12 thoughts on “Ad Supported P2P Music… Anyone?”

  1. I think musicians (though not necessarily the music industry) have another excellent option: concerts. A couple of years ago I happened across a report that included statistics for the increase in ticket prices. That’s an opportunity for performers.

    Consequently, Experience will trump P2P ads, imo. And if the creators get the bulk of their income elsewhere (which is, from what I’ve read, true in the majority of cases), then expect them to leave the middlemen behind by embracing Experience revenue streams and using free – and ad-free – downloads as a means of advertising.

    The way I see it, the unwashed masses will get the sanitized stuff for free, and the privileged will get the Experience. And with the widening gap between the Have’s and Have Not’s – and the dying middle class – this makes a lot of sense to me.

  2. As an industry person, a member of the indie music community, and an avid consumer of music, I see wrapping music in multiple layers of advertising as a huge issue.

    Spiral Frog fizzled because nobody wants to jump through a million hoops just to hear a song. It’s already out there, and already free.

    Why is a certain pirate Russian mp3 site popular? It’s an inexpensive central point for tons of content. That idea needs to be replicated on a domestic basis, and in a way where the artists get paid.

    What is needed is a central repository for non-DRM music that all consumers are charged a flat “subscription” access fee for. Billed through their bandwidth provider, that total revenue would then be pro-rated and distributed to the carriers. (i.e. E-music billed via ISP.)

    Nobody thinks about their water bill when they take a shower. Nobody should worry about price when consuming music and media.

  3. Yes. In a few short years there won’t be any ‘real business’ anymore. Civilization as it exists on the planet today will not become extinct ’cause of flood/meteor and all that other nonsense. With all of the future human economic activity poised to be based on running ads for others, and since the “others” are a dwindling minority – We are in for a heap of a trouble.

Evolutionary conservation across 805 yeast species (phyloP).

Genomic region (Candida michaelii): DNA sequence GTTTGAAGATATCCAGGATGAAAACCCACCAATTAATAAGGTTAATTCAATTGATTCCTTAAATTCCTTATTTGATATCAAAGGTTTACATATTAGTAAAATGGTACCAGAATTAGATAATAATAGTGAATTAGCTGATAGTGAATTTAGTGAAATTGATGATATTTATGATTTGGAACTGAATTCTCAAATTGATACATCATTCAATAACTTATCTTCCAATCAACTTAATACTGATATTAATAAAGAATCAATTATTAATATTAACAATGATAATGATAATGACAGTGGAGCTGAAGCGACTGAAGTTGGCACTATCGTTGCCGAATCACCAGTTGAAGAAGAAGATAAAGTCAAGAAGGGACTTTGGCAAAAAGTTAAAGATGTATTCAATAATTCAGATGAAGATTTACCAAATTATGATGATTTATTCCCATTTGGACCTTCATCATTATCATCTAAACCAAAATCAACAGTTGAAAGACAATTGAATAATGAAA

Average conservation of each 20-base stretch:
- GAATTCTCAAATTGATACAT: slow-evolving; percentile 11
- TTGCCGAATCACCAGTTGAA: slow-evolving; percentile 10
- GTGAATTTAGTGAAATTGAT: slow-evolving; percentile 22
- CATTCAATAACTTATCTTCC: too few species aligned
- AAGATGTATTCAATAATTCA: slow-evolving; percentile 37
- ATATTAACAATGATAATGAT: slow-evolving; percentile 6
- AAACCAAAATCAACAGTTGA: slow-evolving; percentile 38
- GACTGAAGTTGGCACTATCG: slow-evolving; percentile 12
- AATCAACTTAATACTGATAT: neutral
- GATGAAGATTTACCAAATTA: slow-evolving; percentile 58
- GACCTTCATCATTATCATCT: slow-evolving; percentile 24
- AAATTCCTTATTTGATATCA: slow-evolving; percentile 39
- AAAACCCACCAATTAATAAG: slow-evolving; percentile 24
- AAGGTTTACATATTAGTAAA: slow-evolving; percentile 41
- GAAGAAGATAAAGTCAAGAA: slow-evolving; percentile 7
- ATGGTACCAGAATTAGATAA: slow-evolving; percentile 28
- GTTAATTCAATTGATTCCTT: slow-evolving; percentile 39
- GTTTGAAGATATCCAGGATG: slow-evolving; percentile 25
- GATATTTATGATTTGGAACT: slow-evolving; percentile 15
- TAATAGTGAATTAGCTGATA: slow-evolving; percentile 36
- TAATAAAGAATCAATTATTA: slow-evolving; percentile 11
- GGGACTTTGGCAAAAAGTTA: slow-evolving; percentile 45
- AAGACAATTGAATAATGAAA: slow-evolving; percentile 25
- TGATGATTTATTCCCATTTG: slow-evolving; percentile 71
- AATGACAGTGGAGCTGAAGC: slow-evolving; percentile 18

Any silver lining? Hopefully, soon we can drive away with a tank full of gas from the nearest shell station by listening to a 2 minute clip of how ethanol/green stuff is bad for us.

  4. How am I the only person that is thinking:

    “Ad supported free music… you mean like RADIO?”

    Everyone is talking about this like there has never been free music available with ads. Sure, we’re talking about on-demand but c’mon people, how easily are we missing the point here???

  5. “it is hard to imagine people enduring ads for free downloads”

    It is?

    “Why wouldn’t they move to another network, which is ad free”

    Because none exist?

  6. If it’s not too long, I’ll watch an ad in exchange for free music.

    I may be in the minority but I feel a little guilty when I get P2P music for free so an ad might just be the perfect conscious cleanser.

  7. If they do the Ads without the Disk Jockey patter then I’m in 🙂

    The main problem with all these Ad supported plays is the sheer amount of Ad inventory space that will need to be created…..dividing that into the Attention Capital of the listener will lead to extremely low values per Ad.

    Ads are to Web 2.0 what Eyeballs were to Web 1.0

  8. Ads, no ads. DRM, no DRM. The options are apparent and so is choice. Listening to music is one thing, owning it is another. Ultimately, there doesn’t seem to be much of a big difference in radio and music with ads. Almost seems like a stretch of a topic.

  9. Who knows, it might work (after all, I’ve been listening to the free, ad-supported version of Launch radio for years!). Consumers are provided with a wide variety of choices though, including the increasingly popular GigaTribe file-sharing software, which encrypts all exchanges between friends: http://www.gigatribe.com

  10. Pandora.com is already doing a radio freemium service where the free version is ad supported and the premium is ad free for a few bucks a month. The ads are built in a visual non invasive way audiowise.

  11. Advertising supported music will work because the basic value proposition of free content in exchange for exposure to ads is proven. The We7 model, however, will not work. No one will put up with an ad before every track, especially an ad that is static. There are other models that will work. Check out the Ad-Supported Music Central blog:

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